Don't Get Too Comfortable (Unabridged Selections)

  • by David Rakoff
  • Narrated by David Rakoff
  • 4 hrs and 36 mins
  • Unabridged Audiobook

Publisher's Summary

David Rakoff's best-selling collection of autobiographical essays, Fraud, established him as one of today's funniest and most insightful writers. Now, in Don't Get Too Comfortable, Rakoff moves from the personal to the public, journeying into the land of unchecked plenty that is contemporary America. Rarely have greed, vanity, selfishness, and vapidity been so mercilessly and wittily skewered. Somewhere along the line, our healthy self-regard has exploded into obliterating narcissism; our manic getting and spending have now become celebrated as moral virtues. Whether contrasting the elegance of one of the last flights of the supersonic Concorde with the good-times-and-chicken-wings populism of Hooters Air, working as a cabana boy at a South Beach hotel, or traveling to a private island off the coast of Belize to watch a soft-core video shoot, where he is provided with his very own personal manservant, Rakoff takes us on a bitingly funny grand tour of our culture of excess. He comes away from his explorations hilariously horrified.
At once a Wildean satire of our ridiculous culture of overconsumption and a plea for a little human decency, Don't Get Too Comfortable shows that far from being bobos in paradise, we're in a special circle of gilded-age hell.


What the Critics Say

"Rakoff knows the incantatory power of a story well-told, the art of keeping words aloft like the bubbles in a champagne flute. He possesses the crackling wit of a '30s screwball comedy ingenue, a vocabulary that is a treasure chest of mots justes, impressive but most times not too showy for everyday wear." (Los Angeles Times)


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Customer Reviews

Most Helpful

PJ O'Rourke has nothing to worry about

Though the views of the publisher and selected Newspaper reviews term this book and author, "one of the funniest and insightful writers," of "crackling wit," who has created a "story well told," allow me to differ.

Within the first ten minutes we learn that the author has decided to immigrate to America, and that he seems to hate everything about America. Who would take the time and effort he describes to migrate to a country whose leaders and politics he can't stand? The writer definitely is not insightful.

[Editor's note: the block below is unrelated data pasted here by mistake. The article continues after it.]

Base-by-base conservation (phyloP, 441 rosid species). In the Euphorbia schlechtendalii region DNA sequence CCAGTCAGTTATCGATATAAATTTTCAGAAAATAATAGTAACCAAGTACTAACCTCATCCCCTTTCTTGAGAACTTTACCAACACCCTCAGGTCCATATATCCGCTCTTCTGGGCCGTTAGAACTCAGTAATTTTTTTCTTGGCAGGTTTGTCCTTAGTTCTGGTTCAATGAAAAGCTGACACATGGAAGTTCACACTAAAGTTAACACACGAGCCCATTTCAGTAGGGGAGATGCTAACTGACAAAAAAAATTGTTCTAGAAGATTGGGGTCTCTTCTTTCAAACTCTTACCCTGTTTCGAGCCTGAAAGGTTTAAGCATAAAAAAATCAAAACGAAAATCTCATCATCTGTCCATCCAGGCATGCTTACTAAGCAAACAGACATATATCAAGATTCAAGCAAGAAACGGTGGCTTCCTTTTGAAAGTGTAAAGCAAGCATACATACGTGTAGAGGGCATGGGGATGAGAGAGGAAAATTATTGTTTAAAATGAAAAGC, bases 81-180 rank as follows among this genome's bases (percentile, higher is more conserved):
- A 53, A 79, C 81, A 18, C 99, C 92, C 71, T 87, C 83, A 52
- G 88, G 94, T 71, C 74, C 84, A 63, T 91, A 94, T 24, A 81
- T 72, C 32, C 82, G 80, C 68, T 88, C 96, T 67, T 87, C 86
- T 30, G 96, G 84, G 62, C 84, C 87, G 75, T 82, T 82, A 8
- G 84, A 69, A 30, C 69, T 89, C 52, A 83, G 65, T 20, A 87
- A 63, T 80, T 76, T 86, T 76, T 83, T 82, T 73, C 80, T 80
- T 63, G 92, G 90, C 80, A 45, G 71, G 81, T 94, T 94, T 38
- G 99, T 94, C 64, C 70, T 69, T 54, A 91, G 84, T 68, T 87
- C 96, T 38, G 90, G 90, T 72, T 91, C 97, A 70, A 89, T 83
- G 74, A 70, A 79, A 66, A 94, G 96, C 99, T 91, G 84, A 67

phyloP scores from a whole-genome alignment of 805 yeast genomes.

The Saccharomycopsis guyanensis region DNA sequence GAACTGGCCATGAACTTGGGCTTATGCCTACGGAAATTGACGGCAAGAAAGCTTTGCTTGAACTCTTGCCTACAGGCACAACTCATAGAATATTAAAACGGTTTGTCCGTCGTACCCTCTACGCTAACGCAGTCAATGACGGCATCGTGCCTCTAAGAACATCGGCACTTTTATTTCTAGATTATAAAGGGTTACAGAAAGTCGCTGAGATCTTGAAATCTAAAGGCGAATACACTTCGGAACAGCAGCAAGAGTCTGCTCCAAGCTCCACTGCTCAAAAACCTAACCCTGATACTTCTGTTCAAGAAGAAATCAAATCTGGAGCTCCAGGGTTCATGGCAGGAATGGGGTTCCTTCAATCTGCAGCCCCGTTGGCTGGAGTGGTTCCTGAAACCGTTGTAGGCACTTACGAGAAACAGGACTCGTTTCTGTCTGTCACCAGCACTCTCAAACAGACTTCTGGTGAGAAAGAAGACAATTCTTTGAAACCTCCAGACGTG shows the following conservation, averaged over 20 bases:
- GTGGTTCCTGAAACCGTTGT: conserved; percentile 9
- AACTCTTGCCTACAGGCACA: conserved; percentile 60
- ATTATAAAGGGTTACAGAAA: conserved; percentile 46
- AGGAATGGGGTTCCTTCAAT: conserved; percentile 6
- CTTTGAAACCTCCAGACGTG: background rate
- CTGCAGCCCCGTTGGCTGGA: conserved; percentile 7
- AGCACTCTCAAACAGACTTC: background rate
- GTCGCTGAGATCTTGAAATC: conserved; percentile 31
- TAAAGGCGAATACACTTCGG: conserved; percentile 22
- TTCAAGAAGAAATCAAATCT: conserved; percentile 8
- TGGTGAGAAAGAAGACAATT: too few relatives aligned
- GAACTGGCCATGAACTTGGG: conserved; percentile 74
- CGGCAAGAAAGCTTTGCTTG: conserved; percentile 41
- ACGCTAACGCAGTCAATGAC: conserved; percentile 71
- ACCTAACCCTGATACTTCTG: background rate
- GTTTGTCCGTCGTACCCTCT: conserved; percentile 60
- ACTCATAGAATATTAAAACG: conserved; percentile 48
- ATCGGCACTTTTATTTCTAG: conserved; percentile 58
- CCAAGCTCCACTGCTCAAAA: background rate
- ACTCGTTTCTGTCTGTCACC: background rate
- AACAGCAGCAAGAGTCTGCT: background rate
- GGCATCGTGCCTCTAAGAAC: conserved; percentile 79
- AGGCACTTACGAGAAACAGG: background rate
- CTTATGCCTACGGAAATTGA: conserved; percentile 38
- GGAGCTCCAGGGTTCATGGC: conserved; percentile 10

As for "witty"? Perhaps one listens to a description of Barbara Bush, W's daughter, '.. liquor-swilling, girl-gone-wild, human ashtray of a daughter. I'm sorry, that's not fair; I've no idea if she smokes." and thinks it witty. Quite simply it is adolescent and immature.

One certainly will not hear anything as witty and insightful as Mr. O'Rourke's riff on Congress - far from it. Not worth the electrons to hold it in your computer, the CD on which to burn it or the window to throw it out of.
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- dgc

Not for Anne Coulteresque hate rant readers

Eloquent, wry, and brutally honest, the author takes us on a journey that forces us to discard our half-baked presumptions and petty prejudices, and consider a worldview that beckons us to take a closer, second look at our over-indulgent, mega-consumption, sense of entitlement and ignorance. Writing and narrating with rapid-fire, tongue in cheek, eloquence, the author paints a picture of decadence and misguided ambitions that leaves one both laughing and crying at times. Often aloof and uncomfortable in his environment, he tempers his sparsely sprinkled political diatribes and infrequent ad hominem jabs, with genuine humor and moments of real humanity and insight - always somehow delivering the challenge to see beyond our homophobic, bigoted, and often over-simplified view of society and world affairs, and to finally push away from the dinner table before we need a bucket. For a fresh and entirely different angle, I highly recommend this book.
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- Don Swinscoe Jr.

Book Details

  • Release Date: 09-15-2005
  • Publisher: Random House Audio